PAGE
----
Letter to the Editor: Disrespect for Teachers, Capital, November 25, 2015. With an income as high as our county has, there is no excuse for not increasing teacher salaries in accord with the mandated workload increase.
Benfer, Richard, Guest column: Schools starved of funds for too long, Capital, November 12, 2015. “The years of underfunding have come to a boiling point. Educators are leaving at alarming rates to either go to other systems or leave the profession altogether. Much fuss is made about educators’ other benefits and how good they are. This is very true, but this does not compensate for the persistent growth in the salary gap between the Anne Arundel County Public Schools and neighboring districts.”
Letter to the Editor: Teacher Salaries, Capital, Nov. 2, 2015. “Dear Mr. Schuh: You have responded to the concerns of your constituents, asserting that teachers are already sufficiently well paid. You cite the fact that teachers earn, on average, $65,000, while the average county resident earns $61,000…. As with many statistics, those you’re citing make a spurious association, comparing teacher salaries to the county average. The county average, naturally, includes part-time workers as well as workers whose jobs require only limited education.”
Huang, Cindy, Students advocate for teacher salaries, Capital, November 1, 2015. “Many of the responses included sections written by Schuh’s education liaison, Amalie Brandenburg, who repeatedly conveyed the county executive’s stance that the county’s average teacher salary of $65,000 is equal to the state average.”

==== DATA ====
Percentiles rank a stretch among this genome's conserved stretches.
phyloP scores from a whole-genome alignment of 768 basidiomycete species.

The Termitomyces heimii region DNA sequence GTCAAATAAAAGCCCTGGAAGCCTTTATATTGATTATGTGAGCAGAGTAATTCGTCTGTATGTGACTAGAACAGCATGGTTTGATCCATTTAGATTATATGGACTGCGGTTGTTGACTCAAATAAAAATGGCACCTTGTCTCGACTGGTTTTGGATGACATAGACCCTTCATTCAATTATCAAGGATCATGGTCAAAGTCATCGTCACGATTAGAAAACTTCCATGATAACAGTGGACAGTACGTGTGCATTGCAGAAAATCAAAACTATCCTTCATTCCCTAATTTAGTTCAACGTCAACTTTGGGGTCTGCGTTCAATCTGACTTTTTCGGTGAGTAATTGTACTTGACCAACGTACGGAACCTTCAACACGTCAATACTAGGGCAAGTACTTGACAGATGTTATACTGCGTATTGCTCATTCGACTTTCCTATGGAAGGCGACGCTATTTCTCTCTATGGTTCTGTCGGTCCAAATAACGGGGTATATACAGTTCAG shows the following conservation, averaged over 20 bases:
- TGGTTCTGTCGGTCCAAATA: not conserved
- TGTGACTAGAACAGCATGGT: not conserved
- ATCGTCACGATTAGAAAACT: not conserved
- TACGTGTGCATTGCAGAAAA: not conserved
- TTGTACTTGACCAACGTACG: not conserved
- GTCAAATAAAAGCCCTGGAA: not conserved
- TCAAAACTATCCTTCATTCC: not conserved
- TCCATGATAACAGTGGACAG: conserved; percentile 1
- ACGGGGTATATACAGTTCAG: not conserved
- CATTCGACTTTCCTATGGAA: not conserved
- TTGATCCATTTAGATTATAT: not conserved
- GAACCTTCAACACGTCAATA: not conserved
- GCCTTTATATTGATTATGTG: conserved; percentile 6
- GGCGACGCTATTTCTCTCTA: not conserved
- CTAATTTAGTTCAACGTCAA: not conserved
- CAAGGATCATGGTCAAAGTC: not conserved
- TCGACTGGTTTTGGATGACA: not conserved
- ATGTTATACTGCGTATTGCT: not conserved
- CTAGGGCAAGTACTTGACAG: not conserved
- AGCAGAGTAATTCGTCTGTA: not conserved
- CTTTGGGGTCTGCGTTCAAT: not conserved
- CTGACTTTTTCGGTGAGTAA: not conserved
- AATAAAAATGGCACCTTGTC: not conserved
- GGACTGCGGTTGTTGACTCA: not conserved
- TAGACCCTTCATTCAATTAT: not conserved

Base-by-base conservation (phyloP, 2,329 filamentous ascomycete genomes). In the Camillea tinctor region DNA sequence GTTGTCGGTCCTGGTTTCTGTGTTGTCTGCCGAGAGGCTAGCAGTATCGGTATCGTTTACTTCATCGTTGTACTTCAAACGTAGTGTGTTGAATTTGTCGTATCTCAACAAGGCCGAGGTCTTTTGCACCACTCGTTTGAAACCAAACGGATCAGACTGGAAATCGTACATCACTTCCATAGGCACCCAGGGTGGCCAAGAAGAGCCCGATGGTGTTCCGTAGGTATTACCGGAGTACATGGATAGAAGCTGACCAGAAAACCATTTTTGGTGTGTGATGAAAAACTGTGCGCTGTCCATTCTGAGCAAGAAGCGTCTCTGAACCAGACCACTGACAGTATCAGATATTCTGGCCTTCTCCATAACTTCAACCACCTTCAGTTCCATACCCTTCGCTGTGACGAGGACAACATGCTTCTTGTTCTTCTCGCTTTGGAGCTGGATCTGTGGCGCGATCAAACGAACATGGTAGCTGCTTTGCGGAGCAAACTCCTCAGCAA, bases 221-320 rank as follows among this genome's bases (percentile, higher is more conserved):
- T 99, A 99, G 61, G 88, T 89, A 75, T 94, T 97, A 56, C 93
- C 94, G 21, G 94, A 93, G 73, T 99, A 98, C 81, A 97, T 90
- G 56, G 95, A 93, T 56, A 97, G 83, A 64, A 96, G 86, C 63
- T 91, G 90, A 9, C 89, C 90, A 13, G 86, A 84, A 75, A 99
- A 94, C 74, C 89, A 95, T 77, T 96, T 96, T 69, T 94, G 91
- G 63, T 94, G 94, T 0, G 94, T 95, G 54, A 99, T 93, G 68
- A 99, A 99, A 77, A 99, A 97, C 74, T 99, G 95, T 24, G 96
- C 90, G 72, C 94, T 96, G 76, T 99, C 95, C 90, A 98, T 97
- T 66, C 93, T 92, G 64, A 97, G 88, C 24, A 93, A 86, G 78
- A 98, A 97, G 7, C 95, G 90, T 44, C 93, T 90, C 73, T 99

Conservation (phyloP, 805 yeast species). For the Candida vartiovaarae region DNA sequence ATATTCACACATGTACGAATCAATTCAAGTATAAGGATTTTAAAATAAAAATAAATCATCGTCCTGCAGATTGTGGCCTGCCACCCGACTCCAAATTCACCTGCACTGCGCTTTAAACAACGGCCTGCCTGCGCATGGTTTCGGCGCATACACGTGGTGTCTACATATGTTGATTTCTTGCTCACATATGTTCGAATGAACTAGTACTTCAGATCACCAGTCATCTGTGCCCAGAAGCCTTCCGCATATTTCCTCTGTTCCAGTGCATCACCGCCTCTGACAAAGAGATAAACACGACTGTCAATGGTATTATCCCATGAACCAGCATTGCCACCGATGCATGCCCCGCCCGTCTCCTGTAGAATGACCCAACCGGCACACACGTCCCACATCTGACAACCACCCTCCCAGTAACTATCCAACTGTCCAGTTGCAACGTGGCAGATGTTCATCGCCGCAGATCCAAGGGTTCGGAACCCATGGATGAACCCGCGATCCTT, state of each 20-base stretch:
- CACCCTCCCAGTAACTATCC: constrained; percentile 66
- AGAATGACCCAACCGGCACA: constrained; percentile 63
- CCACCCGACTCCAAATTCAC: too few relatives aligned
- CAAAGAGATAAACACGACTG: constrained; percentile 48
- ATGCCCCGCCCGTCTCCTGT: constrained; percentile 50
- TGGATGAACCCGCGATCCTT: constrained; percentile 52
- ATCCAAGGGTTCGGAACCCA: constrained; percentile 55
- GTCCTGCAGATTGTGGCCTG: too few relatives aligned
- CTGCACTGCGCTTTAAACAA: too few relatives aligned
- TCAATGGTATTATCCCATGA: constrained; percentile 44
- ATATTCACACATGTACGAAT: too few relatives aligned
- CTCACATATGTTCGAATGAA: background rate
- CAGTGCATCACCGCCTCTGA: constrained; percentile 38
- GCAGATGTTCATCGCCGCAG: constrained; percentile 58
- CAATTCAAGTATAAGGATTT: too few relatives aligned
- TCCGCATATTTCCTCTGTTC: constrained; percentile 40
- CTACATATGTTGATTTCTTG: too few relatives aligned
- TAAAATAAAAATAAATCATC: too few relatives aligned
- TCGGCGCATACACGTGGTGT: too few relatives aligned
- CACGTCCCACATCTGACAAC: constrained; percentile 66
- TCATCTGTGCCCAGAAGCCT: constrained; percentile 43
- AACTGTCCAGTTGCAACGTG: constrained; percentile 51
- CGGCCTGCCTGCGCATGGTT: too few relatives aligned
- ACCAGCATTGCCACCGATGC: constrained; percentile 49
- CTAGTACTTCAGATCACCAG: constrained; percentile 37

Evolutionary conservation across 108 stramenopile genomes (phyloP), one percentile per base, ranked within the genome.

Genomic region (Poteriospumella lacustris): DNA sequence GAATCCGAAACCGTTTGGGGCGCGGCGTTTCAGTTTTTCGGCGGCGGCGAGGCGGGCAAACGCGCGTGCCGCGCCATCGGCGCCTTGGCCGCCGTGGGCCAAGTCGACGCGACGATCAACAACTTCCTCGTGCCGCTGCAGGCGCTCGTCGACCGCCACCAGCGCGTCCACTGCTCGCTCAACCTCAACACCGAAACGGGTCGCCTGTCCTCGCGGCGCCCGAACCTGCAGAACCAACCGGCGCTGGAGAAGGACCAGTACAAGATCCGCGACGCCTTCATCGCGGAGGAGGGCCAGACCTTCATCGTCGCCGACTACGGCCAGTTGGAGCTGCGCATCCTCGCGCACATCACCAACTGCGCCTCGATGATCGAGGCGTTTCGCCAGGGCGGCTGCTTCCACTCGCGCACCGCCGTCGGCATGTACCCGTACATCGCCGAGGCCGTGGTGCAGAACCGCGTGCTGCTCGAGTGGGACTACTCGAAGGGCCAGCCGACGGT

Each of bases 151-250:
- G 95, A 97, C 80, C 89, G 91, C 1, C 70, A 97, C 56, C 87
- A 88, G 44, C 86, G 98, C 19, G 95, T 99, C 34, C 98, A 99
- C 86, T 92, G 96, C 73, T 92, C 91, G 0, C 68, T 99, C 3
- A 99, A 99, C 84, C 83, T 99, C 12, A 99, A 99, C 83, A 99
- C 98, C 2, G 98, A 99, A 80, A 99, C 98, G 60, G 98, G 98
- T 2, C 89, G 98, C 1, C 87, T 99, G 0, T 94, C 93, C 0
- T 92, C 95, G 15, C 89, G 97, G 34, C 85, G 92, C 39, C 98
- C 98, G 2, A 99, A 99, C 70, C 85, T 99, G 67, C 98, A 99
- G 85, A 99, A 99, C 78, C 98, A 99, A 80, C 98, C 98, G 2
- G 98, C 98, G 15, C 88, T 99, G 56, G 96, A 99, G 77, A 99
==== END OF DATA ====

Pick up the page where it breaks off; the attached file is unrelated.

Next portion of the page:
Huang, Cindy, Parent starts Facebook page advocating for higher teacher salaries, Capital, October 28, 2015. “A parent of public school students started a Facebook group last week to advocate for higher salaries for teachers and encourage parents to lobby elected officials to support the cause. Amanda Fiedler, an Arnold resident, said she formed the group “Parents Rallying Officials For Increased Teacher Salaries” (P.R.O.F.I.T.S) after attending a school board meeting…. “Tell them why we need to protect our teachers by giving them the pay they deserve!” she wrote.”
Editorial: Our say: Balance of power for county schools shifting, Capital, October 25, 2015. “The current median salary for a teacher is about $62,000.”
Huang, Cindy, Teachers continue protesting for higher wages, Capital, October 20, 2015. “The starting salary for county teachers in the last school year was $44,991….”
Editorial: Our Say: Time for a new bargaining strategy, Capital, October 18, 2015. “TAAAC is just doing what unions do: getting the best deal possible for its members. And that has paid off for teachers, the $62,067 median teachers salary in this county is a fair deal.”
Pegher, Kelcie, ‘Behind the Billion’: Teachers lag in salary increases, Capital, February 16, 2015, “A beginning teacher in the county with just a Bachelor’s degree and certificate to teach earns $44,991.”
Pegher, Kelcie, National survey: County teachers highly paid, Capital, December 24, 2014. “In Anne Arundel County, a teacher can earn $2 million over the course of a 30-year career.” This suggests that the highest average salary for a teacher who sticks around until they reach the pension cliff is less than $70,000. This is manifestly incorrect.
Benfer, Richard, Teacher flight is real, and we need to address it, Capital, June 28, 2014. “If one compares the money spent on education to the income and property values in the county, we spend the least of any surrounding county. And it shows – average educator salaries in Anne Arundel County have dropped by $3,244 over the past five years. Neighboring localities have average salaries that are anywhere from $3,000 to $12,000 higher than ours. Our best educators are leaving the county, and new teachers are being attracted to neighboring counties.”